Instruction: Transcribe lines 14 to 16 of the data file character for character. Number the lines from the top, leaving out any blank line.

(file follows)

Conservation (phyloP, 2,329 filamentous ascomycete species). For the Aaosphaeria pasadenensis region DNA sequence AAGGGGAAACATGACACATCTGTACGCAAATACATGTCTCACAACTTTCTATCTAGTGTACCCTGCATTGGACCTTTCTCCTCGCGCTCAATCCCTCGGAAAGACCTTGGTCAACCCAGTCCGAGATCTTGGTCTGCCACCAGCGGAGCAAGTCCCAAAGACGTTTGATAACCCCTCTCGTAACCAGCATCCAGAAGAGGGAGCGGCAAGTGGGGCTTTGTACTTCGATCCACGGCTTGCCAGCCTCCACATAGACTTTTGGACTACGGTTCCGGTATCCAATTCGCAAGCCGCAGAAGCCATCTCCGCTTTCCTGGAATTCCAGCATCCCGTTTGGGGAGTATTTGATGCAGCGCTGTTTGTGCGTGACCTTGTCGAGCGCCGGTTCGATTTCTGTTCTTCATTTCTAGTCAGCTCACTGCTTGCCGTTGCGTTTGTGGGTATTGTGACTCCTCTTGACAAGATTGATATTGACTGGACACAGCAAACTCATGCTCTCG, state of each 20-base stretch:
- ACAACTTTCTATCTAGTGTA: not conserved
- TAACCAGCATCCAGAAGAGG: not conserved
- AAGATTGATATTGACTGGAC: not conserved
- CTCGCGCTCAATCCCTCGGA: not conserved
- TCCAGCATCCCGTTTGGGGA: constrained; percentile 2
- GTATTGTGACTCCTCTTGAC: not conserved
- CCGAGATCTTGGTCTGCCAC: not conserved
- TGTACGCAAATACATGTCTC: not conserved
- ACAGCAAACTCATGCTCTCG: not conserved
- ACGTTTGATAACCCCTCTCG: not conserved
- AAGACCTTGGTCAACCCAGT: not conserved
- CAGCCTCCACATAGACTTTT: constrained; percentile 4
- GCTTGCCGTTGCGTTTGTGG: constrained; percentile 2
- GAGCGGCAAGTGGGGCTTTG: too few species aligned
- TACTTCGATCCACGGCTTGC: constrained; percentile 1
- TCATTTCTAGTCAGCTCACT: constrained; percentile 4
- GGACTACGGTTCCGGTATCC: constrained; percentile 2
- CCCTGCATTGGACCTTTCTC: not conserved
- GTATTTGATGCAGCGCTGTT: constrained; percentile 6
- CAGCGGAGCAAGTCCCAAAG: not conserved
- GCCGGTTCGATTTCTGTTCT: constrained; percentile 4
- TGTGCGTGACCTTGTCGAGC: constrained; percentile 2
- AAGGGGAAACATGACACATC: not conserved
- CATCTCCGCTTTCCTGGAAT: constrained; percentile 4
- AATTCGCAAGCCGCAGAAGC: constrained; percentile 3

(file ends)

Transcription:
- GCTTGCCGTTGCGTTTGTGG: constrained; percentile 2
- GAGCGGCAAGTGGGGCTTTG: too few species aligned
- TACTTCGATCCACGGCTTGC: constrained; percentile 1